All this information is available on the official website of your government, and the website of the immigration in Nepal:


The best seasons for a trip to Nepal are the following:

March/April: Indeed, if you want to travel to Nepal, these two months are the most favourable as the weather is mild and sunny. Indeed, June is prone to Monson, it is therefore not advisable to travel during this period as it can be rainy and wet.

October/November: This second season is also favourable for travel in Nepal. The climate is moderate, dry and sunny.

Even if these two periods are the best to travel in Nepal, it is possible to come on the Nepalese territory out of season. Traveling in May or during the winter period (December/January/February) can be another solution to visit this country by doing for example a roundtrip combined with a short trek at a lower altitude. Therefore, It will be possible for you to come to Nepal at different times of the year.


Personal travel pharmacy
In Nepal, it is not as easy to find the same medicines as in some more developed countries. Make sure you take enough of your own medicines with you, or make a note of the contents of your medicines.

A common problem in Nepal is intestinal problems and traveller’s diarrhoea, so it’s a good idea to take probiotics with you.

Preventive dental visits
If you are planning to go to an altitude of more than 3,000 meters, dental problems may arise due to the difference in pressure. It’s best to consult your dentist shortly before your trip. That way, there is less chance that during the trek hidden problems with your teeth will suddenly crop up and make your trip less enjoyable.

There are no compulsory vaccinations for a trip to Nepal. For recommended vaccinations, please consult your family doctor or a travel clinic. For a trip to Nepal, vaccination against hepatitis A and B, typhoid fever and a recurrence of polio and tetanus is generally recommended. Depending on the length of your stay, activities, accommodation and other things, other vaccinations such as tuberculosis, rabies and Japanese encephalitis are also recommended for Nepal.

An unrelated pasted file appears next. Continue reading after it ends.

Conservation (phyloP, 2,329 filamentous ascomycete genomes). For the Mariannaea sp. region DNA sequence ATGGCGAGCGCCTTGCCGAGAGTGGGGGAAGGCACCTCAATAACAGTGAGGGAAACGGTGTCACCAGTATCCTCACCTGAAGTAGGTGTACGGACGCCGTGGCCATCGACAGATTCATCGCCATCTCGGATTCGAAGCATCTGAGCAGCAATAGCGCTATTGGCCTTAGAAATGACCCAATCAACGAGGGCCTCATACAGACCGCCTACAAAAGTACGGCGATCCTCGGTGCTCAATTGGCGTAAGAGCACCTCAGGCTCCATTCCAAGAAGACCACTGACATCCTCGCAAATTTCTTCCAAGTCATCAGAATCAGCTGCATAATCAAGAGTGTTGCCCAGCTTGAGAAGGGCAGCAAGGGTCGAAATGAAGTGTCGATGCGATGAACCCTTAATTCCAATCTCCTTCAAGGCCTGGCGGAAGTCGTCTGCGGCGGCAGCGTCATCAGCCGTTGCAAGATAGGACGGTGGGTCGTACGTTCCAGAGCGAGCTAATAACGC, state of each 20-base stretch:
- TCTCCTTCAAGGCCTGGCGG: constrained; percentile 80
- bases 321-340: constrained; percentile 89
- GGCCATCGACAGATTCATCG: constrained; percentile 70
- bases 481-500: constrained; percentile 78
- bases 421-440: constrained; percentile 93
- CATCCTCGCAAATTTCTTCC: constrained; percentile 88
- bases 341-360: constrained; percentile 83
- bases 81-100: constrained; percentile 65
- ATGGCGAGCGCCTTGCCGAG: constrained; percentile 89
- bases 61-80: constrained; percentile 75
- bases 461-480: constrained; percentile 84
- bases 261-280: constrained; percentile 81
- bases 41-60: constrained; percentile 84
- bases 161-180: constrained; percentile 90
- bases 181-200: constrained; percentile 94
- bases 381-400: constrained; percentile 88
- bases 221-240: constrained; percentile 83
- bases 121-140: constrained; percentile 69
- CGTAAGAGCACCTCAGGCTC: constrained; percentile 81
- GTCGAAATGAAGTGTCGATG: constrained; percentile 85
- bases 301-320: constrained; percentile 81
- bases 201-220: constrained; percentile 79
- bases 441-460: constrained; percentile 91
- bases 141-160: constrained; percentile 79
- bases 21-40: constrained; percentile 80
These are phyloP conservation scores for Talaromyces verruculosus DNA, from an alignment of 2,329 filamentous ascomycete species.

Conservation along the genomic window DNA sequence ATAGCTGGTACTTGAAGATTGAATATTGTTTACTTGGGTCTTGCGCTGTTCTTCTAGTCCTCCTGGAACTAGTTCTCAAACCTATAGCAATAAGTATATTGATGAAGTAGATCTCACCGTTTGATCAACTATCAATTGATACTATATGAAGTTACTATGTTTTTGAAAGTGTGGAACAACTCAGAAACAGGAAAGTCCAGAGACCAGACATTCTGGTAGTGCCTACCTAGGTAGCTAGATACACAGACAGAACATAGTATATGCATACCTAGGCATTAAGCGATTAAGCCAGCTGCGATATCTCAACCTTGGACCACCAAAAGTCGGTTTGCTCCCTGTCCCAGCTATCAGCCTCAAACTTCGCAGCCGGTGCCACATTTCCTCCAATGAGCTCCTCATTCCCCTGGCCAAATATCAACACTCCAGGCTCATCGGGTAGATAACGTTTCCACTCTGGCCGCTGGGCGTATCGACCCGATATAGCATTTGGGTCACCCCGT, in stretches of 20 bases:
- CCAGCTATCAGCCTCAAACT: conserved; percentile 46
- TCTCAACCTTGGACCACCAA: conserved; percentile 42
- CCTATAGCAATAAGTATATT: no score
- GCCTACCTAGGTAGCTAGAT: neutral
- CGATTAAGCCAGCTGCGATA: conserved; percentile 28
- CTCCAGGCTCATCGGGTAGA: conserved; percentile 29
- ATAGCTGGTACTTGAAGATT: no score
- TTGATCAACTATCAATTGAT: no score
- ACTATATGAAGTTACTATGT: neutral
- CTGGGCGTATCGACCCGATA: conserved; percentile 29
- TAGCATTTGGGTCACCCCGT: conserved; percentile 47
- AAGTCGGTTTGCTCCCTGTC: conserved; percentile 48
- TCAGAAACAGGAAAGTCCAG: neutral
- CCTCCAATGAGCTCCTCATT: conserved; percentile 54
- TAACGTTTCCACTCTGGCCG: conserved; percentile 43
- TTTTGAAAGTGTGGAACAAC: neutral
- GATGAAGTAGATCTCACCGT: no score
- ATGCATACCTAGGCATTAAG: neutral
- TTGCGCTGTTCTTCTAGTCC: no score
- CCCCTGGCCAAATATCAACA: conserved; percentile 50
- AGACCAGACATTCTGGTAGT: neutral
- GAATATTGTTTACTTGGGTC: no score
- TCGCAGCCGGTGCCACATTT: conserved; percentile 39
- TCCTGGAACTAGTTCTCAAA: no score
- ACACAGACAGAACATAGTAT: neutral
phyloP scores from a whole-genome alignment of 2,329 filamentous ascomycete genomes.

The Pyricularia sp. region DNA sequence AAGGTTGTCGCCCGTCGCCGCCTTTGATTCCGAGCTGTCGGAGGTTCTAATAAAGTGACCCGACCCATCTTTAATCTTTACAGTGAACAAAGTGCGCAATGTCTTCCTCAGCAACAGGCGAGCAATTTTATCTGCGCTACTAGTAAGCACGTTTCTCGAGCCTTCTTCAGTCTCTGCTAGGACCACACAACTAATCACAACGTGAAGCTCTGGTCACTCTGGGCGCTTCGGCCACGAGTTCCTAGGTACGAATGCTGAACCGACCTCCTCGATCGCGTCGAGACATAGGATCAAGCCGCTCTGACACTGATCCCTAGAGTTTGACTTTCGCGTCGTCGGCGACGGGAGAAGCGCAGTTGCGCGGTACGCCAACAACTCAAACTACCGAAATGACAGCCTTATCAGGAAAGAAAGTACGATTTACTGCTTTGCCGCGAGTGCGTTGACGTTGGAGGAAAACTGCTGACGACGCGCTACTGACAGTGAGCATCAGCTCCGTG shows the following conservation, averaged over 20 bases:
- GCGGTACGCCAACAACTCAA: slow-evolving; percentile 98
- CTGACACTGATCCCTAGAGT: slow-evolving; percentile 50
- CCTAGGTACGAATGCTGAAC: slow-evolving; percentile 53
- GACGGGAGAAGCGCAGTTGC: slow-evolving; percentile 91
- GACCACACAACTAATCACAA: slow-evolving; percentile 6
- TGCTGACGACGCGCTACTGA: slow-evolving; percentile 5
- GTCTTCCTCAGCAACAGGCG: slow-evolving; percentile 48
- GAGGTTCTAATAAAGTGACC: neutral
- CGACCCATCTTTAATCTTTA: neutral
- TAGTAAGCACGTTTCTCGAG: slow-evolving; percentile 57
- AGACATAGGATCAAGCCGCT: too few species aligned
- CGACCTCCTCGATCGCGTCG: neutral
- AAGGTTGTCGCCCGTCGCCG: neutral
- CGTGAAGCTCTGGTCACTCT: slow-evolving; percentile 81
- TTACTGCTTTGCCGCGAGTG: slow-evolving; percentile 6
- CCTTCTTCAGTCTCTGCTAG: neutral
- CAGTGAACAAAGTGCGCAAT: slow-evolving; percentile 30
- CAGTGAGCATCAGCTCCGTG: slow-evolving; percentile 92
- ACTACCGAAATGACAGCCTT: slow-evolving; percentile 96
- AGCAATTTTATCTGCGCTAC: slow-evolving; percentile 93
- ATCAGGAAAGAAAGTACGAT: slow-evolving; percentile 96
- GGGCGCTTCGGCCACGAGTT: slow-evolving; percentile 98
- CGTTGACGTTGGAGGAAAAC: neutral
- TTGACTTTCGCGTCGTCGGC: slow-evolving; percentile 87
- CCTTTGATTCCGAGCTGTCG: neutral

Although there are occasional reports of malaria in Nepal, the risk of contracting malaria is very low. In any case, there is no risk of malaria in Kathmandu, Pokhara and the mountains. Malaria only exists in certain areas of Nepal’s southern belt (the Terai), and the risk is highest in June, July and August. In these areas, it is best to take precautions with a good mosquito milk and a mosquito net.

Since 2019, there have been several cases of dengue fever in Nepal. The dengue mosquito was not only present in the subtropical Terai, in the south of Nepal, but also in other places. Dengue is transmitted by mosquitoes that are mainly active in the morning and during the day. Not so much in the evening or at night. There is currently no vaccine or treatment for this disease. Although an initial infection is generally not life-threatening for healthy people, if you are infected you will soon be seriously ill for up to a week (high fever). The virus cannot be passed from one person to another, so when travelling you should wear light-coloured clothing with long sleeves and legs.


Water is not drinkable in Nepal, it is therefore not advisable to drink tap water and is strongly recommended to drink bottled water. You can of course use it for showering but do not use it for brushing your teeth.